Australians are eating less red meat, anyway. Beef consumption has more than halved since 1977, to 31.7 kg per person. Over the same period, consumption of chicken meat has rocketed from 15 to 45.2 kg per person. The great Aussie barbecue has paled significantly, which is, on one level, in step with our aims of greenhouse-gas reduction.
Every kilogram of beef produces 24 kg of greenhouse gases. Pork and chicken (both products of non-ruminants) generate much less, at 4.1 and 0.8 kg respectively.
And yet, "People say ruminants produce methane and are less efficient than pigs and poultry, but think about all that grain that we need to produce protein from pigs and poultry," Bell says. The argument has moved from red meat to meat and poultry generally.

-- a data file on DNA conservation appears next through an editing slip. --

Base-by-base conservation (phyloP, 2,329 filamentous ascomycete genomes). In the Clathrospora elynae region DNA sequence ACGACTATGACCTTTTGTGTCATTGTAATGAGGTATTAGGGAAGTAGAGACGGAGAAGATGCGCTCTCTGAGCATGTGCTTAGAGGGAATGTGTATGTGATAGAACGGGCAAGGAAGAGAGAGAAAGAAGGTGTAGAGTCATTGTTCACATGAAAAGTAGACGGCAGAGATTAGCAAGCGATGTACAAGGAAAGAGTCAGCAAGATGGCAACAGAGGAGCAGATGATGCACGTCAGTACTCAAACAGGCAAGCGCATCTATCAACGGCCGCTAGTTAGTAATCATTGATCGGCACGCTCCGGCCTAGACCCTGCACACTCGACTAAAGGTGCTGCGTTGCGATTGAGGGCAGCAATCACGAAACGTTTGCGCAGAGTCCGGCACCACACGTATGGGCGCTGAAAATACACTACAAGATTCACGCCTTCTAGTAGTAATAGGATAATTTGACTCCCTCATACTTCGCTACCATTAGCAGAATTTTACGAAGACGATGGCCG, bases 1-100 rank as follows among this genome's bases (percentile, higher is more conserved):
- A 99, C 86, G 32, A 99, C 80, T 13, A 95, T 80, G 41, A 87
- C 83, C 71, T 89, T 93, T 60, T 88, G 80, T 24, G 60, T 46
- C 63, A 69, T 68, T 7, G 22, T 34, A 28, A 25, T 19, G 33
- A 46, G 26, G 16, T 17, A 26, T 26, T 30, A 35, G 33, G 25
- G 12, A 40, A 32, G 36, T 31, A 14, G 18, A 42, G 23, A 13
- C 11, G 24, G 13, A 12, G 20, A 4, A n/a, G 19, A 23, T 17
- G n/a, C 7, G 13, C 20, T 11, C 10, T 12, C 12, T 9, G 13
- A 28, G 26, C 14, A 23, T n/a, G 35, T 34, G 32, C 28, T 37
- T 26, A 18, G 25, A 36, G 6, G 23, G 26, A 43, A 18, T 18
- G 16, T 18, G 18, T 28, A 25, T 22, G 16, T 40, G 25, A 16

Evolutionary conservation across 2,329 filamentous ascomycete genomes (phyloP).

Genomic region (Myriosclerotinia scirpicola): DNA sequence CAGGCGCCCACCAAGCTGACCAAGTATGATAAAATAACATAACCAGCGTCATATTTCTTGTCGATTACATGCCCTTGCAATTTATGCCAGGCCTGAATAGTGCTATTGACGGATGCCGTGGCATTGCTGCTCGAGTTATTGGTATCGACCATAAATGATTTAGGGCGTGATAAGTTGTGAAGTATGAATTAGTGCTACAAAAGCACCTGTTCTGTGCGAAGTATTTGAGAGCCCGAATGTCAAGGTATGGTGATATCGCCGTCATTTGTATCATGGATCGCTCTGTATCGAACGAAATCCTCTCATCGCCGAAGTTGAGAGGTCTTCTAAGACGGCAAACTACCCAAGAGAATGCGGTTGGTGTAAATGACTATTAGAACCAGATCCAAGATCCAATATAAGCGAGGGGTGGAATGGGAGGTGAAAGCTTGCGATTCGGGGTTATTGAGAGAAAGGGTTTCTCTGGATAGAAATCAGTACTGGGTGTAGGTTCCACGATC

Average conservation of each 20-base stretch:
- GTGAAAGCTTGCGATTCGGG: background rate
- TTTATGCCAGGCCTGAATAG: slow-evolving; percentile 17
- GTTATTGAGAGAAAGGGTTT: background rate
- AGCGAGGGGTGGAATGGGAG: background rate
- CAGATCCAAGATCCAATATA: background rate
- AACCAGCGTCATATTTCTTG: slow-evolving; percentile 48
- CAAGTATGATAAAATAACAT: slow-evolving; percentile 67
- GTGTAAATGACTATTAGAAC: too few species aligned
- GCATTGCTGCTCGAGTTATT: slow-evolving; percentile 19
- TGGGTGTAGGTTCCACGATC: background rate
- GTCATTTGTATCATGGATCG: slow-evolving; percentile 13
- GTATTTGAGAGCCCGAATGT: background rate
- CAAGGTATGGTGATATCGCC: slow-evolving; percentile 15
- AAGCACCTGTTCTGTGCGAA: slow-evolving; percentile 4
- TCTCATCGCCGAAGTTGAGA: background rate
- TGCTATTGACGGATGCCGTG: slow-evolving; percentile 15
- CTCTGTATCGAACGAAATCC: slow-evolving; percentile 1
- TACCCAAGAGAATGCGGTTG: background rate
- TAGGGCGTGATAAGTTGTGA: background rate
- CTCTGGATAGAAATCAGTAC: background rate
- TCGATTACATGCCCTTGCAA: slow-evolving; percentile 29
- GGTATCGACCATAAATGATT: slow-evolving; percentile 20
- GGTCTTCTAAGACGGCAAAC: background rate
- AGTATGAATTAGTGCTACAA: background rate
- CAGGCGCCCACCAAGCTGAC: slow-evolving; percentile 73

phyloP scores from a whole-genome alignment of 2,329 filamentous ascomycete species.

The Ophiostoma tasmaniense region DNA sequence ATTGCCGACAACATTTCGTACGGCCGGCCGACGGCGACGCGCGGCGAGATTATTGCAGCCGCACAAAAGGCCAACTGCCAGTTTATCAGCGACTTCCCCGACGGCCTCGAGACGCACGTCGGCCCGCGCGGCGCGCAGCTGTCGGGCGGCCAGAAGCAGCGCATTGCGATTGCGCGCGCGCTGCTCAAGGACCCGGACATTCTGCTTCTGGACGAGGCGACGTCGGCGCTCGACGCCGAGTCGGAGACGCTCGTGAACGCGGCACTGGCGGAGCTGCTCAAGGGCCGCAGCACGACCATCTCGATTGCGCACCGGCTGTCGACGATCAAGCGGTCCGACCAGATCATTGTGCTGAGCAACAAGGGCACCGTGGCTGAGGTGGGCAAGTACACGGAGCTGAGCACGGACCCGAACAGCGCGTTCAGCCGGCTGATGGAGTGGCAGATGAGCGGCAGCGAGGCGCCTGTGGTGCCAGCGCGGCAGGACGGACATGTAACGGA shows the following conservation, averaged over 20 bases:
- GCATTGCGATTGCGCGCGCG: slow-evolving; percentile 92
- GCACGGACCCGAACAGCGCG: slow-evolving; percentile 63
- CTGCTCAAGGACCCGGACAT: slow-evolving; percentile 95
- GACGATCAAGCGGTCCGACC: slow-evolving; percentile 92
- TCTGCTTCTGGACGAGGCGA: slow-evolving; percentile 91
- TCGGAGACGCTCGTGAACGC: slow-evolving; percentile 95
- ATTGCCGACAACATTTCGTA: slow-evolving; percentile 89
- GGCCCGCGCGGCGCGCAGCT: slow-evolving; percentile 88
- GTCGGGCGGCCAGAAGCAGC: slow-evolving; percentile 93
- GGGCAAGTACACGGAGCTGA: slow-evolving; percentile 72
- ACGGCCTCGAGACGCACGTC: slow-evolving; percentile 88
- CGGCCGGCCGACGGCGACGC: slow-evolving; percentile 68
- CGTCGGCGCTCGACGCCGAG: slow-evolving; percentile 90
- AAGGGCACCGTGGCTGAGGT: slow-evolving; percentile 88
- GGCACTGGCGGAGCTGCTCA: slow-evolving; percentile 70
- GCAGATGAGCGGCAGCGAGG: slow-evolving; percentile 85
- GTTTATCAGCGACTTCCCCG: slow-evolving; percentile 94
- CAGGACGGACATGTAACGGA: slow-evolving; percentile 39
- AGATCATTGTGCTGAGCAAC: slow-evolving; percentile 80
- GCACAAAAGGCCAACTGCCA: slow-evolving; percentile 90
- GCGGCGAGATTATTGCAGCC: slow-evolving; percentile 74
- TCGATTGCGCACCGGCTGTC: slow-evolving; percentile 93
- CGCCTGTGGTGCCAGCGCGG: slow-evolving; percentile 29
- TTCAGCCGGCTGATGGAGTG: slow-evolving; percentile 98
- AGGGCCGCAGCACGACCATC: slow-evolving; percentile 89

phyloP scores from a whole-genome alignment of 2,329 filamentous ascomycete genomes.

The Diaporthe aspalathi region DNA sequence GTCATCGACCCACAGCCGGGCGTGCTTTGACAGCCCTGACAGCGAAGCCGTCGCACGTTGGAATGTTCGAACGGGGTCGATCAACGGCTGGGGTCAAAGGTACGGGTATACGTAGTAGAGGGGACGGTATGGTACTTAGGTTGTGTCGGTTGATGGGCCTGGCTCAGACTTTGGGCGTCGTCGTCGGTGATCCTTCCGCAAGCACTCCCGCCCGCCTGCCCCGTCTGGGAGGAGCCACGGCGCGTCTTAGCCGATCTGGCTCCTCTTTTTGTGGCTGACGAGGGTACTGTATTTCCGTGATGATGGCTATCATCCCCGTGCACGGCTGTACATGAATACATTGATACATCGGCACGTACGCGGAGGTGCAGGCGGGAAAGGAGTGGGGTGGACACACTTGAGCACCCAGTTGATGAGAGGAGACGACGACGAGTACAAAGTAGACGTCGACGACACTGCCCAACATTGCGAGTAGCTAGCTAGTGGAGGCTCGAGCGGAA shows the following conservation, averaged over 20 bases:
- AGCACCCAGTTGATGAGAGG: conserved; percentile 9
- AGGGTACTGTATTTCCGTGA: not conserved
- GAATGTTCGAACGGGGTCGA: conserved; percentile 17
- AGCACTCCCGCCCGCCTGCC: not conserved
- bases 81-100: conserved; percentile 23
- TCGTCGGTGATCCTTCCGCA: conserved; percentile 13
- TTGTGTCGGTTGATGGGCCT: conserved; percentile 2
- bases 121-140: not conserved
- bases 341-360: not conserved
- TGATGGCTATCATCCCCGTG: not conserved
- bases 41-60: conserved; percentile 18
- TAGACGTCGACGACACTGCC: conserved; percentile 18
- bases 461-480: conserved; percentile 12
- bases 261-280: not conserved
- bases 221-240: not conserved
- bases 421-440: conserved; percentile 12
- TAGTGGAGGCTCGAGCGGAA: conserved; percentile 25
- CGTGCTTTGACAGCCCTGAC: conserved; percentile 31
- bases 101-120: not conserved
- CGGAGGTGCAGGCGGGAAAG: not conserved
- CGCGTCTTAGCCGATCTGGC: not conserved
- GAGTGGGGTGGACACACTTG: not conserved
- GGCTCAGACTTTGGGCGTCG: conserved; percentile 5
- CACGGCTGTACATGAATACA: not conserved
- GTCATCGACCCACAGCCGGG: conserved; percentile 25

Even Australian cattle don't spend their whole lives on grass; at any time, only about two per cent of the herd is in feedlots, being fed grain. Bell says feedlots are "a tough one for the environmentalists, particularly around methane". Many environmentalists oppose feedlotting due to its intensive nature and the high-grain diet. But feedlot cattle grow more quickly than grass-fed cattle, and that means they emit less greenhouse gas before they're slaughtered for their meat. As a result, Australian grain-fed cattle are estimated to produce 38 per cent fewer greenhouse-gas emissions than those raised on grass. They emit less again if they are administered Hormone Growth Promotants. In another context this would sound unpalatable, but here it makes sense.